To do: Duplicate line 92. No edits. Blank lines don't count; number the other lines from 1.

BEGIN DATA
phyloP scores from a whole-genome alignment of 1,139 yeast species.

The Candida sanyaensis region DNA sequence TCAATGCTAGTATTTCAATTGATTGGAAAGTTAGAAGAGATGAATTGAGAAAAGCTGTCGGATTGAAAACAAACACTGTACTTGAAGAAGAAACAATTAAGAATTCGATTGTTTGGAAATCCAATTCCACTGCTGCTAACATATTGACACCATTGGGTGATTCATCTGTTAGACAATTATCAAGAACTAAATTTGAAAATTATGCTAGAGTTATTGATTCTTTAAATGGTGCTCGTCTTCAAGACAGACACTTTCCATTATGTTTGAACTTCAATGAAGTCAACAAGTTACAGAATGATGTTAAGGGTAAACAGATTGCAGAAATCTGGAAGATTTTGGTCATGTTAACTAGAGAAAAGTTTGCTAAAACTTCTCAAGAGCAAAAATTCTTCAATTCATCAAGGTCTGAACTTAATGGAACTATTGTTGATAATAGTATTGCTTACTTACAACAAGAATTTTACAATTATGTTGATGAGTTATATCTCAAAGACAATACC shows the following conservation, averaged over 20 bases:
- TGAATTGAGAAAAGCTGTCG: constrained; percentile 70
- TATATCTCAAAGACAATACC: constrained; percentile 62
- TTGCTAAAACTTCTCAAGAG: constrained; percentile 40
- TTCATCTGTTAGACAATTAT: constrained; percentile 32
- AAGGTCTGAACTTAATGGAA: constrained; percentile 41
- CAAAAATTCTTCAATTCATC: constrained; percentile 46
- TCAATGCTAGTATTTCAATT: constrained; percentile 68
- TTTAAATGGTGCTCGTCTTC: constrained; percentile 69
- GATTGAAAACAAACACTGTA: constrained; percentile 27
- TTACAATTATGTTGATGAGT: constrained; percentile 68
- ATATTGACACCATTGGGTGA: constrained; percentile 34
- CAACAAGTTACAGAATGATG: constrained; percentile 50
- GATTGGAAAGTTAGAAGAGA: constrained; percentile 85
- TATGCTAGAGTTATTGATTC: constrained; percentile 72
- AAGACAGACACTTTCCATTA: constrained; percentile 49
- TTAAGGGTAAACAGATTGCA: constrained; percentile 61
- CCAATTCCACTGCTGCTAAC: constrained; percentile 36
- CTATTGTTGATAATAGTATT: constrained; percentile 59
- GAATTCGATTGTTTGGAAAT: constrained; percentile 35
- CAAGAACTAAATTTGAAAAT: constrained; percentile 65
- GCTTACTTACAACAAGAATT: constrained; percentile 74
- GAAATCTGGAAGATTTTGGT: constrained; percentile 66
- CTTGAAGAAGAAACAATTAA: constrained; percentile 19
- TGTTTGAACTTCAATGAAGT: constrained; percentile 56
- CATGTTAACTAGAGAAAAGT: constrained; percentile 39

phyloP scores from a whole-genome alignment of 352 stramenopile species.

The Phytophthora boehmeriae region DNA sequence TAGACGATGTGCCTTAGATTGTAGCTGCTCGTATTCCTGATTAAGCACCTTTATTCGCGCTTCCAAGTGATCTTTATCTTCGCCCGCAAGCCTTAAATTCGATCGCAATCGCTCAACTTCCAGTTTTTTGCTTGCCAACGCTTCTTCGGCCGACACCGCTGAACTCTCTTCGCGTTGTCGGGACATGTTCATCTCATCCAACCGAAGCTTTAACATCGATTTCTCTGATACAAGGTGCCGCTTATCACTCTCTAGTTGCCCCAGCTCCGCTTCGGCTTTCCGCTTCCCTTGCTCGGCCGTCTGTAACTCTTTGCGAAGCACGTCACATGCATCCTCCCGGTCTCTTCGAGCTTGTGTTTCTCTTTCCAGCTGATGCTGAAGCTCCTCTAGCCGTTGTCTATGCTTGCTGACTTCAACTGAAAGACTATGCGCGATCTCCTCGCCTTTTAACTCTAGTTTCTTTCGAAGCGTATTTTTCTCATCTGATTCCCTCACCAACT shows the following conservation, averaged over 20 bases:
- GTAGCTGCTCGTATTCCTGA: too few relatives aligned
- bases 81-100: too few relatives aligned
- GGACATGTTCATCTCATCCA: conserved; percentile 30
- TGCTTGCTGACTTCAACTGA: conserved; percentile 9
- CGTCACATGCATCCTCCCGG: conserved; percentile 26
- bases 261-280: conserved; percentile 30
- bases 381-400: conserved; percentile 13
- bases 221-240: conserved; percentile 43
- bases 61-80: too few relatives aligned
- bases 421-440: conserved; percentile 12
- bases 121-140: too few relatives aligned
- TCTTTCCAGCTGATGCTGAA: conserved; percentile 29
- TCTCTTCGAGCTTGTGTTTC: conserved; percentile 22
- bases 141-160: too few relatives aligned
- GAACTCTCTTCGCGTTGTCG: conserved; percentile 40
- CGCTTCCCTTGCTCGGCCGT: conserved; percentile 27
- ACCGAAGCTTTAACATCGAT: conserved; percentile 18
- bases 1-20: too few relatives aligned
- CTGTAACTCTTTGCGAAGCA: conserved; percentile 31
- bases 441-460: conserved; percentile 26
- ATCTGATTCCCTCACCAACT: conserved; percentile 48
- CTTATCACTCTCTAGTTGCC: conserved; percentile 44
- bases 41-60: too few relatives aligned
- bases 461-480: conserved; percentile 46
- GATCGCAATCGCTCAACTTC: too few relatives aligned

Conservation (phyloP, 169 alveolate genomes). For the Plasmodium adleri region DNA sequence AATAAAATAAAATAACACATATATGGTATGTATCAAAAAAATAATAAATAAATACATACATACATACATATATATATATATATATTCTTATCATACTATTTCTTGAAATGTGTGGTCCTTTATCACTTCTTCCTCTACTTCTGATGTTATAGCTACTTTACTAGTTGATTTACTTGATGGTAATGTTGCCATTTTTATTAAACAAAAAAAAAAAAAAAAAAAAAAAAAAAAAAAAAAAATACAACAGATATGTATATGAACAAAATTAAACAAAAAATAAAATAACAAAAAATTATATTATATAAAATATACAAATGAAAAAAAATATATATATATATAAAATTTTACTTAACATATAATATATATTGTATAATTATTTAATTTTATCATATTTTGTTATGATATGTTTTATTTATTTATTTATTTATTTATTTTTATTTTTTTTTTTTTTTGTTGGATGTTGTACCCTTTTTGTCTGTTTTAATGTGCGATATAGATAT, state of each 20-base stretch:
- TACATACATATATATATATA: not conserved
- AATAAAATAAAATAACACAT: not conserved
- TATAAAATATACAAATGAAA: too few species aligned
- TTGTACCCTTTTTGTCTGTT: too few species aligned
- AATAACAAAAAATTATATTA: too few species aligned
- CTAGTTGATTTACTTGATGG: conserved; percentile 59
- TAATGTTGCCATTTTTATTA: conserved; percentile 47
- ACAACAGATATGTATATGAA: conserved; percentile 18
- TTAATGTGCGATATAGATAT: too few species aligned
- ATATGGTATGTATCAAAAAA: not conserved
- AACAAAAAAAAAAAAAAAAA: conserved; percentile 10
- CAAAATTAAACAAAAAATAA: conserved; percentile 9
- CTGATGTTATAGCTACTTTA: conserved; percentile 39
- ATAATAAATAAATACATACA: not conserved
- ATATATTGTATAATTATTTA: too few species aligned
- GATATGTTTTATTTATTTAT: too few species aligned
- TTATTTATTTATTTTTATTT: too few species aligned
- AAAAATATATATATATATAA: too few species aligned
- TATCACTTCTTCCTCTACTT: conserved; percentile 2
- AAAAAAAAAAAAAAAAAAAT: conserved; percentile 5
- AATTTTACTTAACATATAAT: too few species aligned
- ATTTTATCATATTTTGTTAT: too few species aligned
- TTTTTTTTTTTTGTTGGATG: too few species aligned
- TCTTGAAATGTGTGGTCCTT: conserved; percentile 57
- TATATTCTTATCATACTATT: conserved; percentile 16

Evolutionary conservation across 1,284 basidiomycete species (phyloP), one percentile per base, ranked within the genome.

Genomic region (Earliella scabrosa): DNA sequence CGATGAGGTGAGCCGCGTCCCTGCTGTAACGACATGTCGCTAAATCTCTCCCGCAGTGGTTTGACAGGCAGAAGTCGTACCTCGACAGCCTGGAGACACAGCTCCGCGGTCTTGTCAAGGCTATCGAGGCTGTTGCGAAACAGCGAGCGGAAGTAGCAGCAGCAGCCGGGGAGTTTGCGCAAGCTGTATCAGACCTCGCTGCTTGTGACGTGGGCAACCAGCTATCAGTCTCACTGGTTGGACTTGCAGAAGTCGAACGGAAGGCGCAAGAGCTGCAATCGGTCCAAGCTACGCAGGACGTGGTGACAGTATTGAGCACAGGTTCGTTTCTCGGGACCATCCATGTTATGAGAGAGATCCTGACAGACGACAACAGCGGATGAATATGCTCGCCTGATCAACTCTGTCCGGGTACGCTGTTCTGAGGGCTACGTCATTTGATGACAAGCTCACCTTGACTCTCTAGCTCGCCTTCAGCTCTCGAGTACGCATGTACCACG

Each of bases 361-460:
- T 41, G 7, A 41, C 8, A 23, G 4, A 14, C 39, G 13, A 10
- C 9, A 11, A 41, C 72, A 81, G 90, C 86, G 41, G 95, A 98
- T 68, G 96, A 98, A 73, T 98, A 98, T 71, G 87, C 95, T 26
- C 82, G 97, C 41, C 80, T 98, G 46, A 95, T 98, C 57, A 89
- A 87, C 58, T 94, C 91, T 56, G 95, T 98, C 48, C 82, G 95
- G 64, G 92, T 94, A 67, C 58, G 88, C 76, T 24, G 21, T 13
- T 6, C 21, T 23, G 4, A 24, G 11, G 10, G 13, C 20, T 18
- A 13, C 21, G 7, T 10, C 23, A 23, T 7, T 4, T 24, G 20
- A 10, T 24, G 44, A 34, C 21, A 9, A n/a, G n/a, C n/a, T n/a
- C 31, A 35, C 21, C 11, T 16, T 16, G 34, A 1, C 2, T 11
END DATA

- A 10, T 24, G 44, A 34, C 21, A 9, A n/a, G n/a, C n/a, T n/a